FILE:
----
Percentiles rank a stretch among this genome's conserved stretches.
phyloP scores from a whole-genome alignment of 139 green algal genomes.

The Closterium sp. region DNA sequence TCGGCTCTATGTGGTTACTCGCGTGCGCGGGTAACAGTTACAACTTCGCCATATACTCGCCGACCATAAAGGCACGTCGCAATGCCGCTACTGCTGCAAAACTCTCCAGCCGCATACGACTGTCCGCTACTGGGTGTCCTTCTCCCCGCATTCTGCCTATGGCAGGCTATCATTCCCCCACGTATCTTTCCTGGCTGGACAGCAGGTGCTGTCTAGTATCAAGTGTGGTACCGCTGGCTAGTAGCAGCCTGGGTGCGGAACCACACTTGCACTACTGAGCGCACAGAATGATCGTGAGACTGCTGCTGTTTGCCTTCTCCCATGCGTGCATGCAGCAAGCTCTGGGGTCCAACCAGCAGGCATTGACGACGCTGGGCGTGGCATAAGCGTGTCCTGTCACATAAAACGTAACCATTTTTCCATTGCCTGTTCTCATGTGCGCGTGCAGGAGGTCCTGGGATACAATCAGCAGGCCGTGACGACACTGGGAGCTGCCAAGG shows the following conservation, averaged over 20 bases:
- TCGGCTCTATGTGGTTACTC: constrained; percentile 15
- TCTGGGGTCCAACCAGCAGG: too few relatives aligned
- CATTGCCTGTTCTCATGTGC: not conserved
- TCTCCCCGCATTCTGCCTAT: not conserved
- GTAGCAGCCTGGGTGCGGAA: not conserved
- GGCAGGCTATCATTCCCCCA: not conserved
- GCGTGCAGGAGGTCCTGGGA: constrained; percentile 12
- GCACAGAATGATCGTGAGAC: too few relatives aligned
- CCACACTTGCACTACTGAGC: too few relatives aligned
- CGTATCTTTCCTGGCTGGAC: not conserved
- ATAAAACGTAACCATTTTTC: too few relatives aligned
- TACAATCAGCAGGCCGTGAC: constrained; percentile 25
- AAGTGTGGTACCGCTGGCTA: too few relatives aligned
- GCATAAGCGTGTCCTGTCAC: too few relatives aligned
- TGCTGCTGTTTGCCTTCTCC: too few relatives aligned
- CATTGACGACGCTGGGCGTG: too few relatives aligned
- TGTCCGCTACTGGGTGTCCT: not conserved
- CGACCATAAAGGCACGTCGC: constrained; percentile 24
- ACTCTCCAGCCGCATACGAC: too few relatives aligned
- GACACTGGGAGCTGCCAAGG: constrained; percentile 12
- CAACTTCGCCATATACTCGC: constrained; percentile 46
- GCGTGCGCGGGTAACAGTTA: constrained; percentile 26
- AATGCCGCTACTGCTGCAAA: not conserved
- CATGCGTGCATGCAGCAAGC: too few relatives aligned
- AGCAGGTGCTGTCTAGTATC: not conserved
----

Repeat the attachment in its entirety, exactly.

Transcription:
Percentiles rank a stretch among this genome's conserved stretches.
phyloP scores from a whole-genome alignment of 139 green algal genomes.

The Closterium sp. region DNA sequence TCGGCTCTATGTGGTTACTCGCGTGCGCGGGTAACAGTTACAACTTCGCCATATACTCGCCGACCATAAAGGCACGTCGCAATGCCGCTACTGCTGCAAAACTCTCCAGCCGCATACGACTGTCCGCTACTGGGTGTCCTTCTCCCCGCATTCTGCCTATGGCAGGCTATCATTCCCCCACGTATCTTTCCTGGCTGGACAGCAGGTGCTGTCTAGTATCAAGTGTGGTACCGCTGGCTAGTAGCAGCCTGGGTGCGGAACCACACTTGCACTACTGAGCGCACAGAATGATCGTGAGACTGCTGCTGTTTGCCTTCTCCCATGCGTGCATGCAGCAAGCTCTGGGGTCCAACCAGCAGGCATTGACGACGCTGGGCGTGGCATAAGCGTGTCCTGTCACATAAAACGTAACCATTTTTCCATTGCCTGTTCTCATGTGCGCGTGCAGGAGGTCCTGGGATACAATCAGCAGGCCGTGACGACACTGGGAGCTGCCAAGG shows the following conservation, averaged over 20 bases:
- TCGGCTCTATGTGGTTACTC: constrained; percentile 15
- TCTGGGGTCCAACCAGCAGG: too few relatives aligned
- CATTGCCTGTTCTCATGTGC: not conserved
- TCTCCCCGCATTCTGCCTAT: not conserved
- GTAGCAGCCTGGGTGCGGAA: not conserved
- GGCAGGCTATCATTCCCCCA: not conserved
- GCGTGCAGGAGGTCCTGGGA: constrained; percentile 12
- GCACAGAATGATCGTGAGAC: too few relatives aligned
- CCACACTTGCACTACTGAGC: too few relatives aligned
- CGTATCTTTCCTGGCTGGAC: not conserved
- ATAAAACGTAACCATTTTTC: too few relatives aligned
- TACAATCAGCAGGCCGTGAC: constrained; percentile 25
- AAGTGTGGTACCGCTGGCTA: too few relatives aligned
- GCATAAGCGTGTCCTGTCAC: too few relatives aligned
- TGCTGCTGTTTGCCTTCTCC: too few relatives aligned
- CATTGACGACGCTGGGCGTG: too few relatives aligned
- TGTCCGCTACTGGGTGTCCT: not conserved
- CGACCATAAAGGCACGTCGC: constrained; percentile 24
- ACTCTCCAGCCGCATACGAC: too few relatives aligned
- GACACTGGGAGCTGCCAAGG: constrained; percentile 12
- CAACTTCGCCATATACTCGC: constrained; percentile 46
- GCGTGCGCGGGTAACAGTTA: constrained; percentile 26
- AATGCCGCTACTGCTGCAAA: not conserved
- CATGCGTGCATGCAGCAAGC: too few relatives aligned
- AGCAGGTGCTGTCTAGTATC: not conserved